Here's everything we know so far about the Google Pixel 4a

Let’s talk about one of 2020’s most anticipated smartphones.

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Starting in 2016 with the release of the original Pixel, Google’s lineup of Android phones has been marketed towards people looking to buy premium, high-end flagships. That notion has continued to hold true, but in May 2019, Google decided to try something a bit different with the release of the Pixel 3a.

The Pixel 3a was the first mid-range Pixel phone to be released by the company, and it was an instant hit. Critics and consumers alike were immediately drawn to the 3a, thanks to its offering of great specs, solid build quality, and outstanding camera performance — all for less than $400.

We were absolutely smitten with the Pixel 3a here at AC, and now, the rumor mill is buzzing with information regarding its successor. From specs, design, features, and more, here’s everything we know about the Google Pixel 4a.

  • There may only be one model
  • The design is pretty interesting
  • Mid-range specs are expected
  • There looks to be just one camera
  • What about Motion Sense and face unlock?
  • An announcement in May seems likely
  • We’re expecting a $399 price
  • Don’t count out the Pixel 3a

The current mid-range champ

Google Pixel 3a

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$297 at Amazon $300 at Walmart

Still a phenomenal value

Although we’re now eagerly looking forward to the Pixel 4a, the Pixel 3a is still worthy of your consideration. It has an impressive spec sheet, takes gorgeous photos, and will keep getting updates and security patches through May 2022. It’s also come down in price since its initial release, making it even more affordable.

Google might ditch the XL and release just one version

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For every Pixel Google’s released, there have been two models of it — a regular and an XL one. We’ve had the Pixel and Pixel XL, Pixel 2 and Pixel 2 XL, Pixel 3 and Pixel 3 XL, and so on.

This release pattern stuck around for the Pixel 3a lineup, with Google offering a 3a and 3a XL. The core design and feature-set were nearly identical between the two phones, with the only real differences being the 3a XL’s larger display, bigger battery, and steeper price.

With that being the case, we’d naturally expect that pattern to continue. However, on January 3, a report suggested that Google will be skipping the XL model for the first time and instead just release the Pixel 4a on its own.

Google’s apparently going this route as a result of disappointing sales for the 3a XL, and to tighten up its product offerings. Similar to how Apple has the iPhone 11, 11 Pro, and 11 Pro Max, Google would offer the Pixel 4a, 4, and 4 XL.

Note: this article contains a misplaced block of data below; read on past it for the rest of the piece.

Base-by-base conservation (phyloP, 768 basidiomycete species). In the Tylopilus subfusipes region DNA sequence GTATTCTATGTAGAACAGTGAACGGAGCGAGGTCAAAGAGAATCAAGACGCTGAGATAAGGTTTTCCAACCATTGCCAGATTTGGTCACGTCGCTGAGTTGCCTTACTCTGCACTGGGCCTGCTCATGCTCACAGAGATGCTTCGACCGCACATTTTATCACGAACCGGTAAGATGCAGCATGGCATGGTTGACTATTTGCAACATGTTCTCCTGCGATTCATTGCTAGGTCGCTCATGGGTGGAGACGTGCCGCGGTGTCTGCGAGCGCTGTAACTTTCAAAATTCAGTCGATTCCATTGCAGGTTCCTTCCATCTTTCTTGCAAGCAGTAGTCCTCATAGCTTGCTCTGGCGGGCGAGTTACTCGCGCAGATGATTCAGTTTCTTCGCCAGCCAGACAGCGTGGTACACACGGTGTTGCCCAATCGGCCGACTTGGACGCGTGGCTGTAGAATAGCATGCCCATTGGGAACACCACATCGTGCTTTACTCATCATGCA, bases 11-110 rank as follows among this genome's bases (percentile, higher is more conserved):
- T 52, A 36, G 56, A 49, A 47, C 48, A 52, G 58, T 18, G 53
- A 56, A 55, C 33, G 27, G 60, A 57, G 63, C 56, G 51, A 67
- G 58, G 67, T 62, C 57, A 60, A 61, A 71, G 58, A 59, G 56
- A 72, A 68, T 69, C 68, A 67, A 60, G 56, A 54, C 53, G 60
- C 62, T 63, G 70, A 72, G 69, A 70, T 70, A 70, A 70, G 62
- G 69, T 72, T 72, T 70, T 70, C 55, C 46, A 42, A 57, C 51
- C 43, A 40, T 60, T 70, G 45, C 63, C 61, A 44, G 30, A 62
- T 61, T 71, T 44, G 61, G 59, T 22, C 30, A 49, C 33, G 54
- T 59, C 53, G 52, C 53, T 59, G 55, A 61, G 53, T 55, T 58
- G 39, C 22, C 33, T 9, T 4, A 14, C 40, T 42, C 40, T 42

The design has traces of old and new

On December 28, 91Mobiles and @OnLeaks shared the first renders of the Pixel 4a. These folks are usually right on the money when it comes to these sorts of things, so the renders you see here are more than likely what the 4a will look like when it’s released.

The design of the Pixel 4a is pretty interesting, as it appears to incorporate things we have and haven’t seen in past Pixels.

Starting with the familiar, the 4a’s backside looks very similar to that of the flagship Pixel 4. It has a square rear camera housing, matte white finish with an orange-colored power button, and Google’s “G” logo towards the bottom. Unlike the Pixel 4, however, the 4a has a traditional fingerprint sensor positioned below its camera bump. The 4a also opts for a unibody design, where the 4a has a stark black frame that contrasts with its glass back.

We see even more changes when we look at the front of the phone. Assuming these renders are accurate (which they most likely are), the Pixel 4a will be the first Pixel phone to have a hole-punch cutout for the front-facing camera.

The bottom frame houses the Pixel 4a’s USB-C charging port and speaker grilles, with the top frame being where you’ll find the 3.5mm headphone jack.

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If you prefer hands-on images over CAD renders, we have you covered there as well. Hands-on pictures of the Pixel 4a were shared on Reddit in early March, and compared to the renders above, they line up perfectly. We can see the left-mounted camera cutout on the display, slim-ish bezels, and square camera housing on the back along with the fingerprint sensor.

Here are the specs we’re expecting

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Specifications for the Pixel 4a are still pretty up in the air. Based on the latest rumors and reports, here’s what we’ve established so far for it.

Operating System Android 10
Processor Qualcomm Snapdragon 730
Display 5.7-inch or 5.8-inch
Rear Camera 12.2MP
RAM 6GB
Storage 64GB Universal Flash Storage (UFS)
Dimensions 144.2 x 69.5 x 8.2mm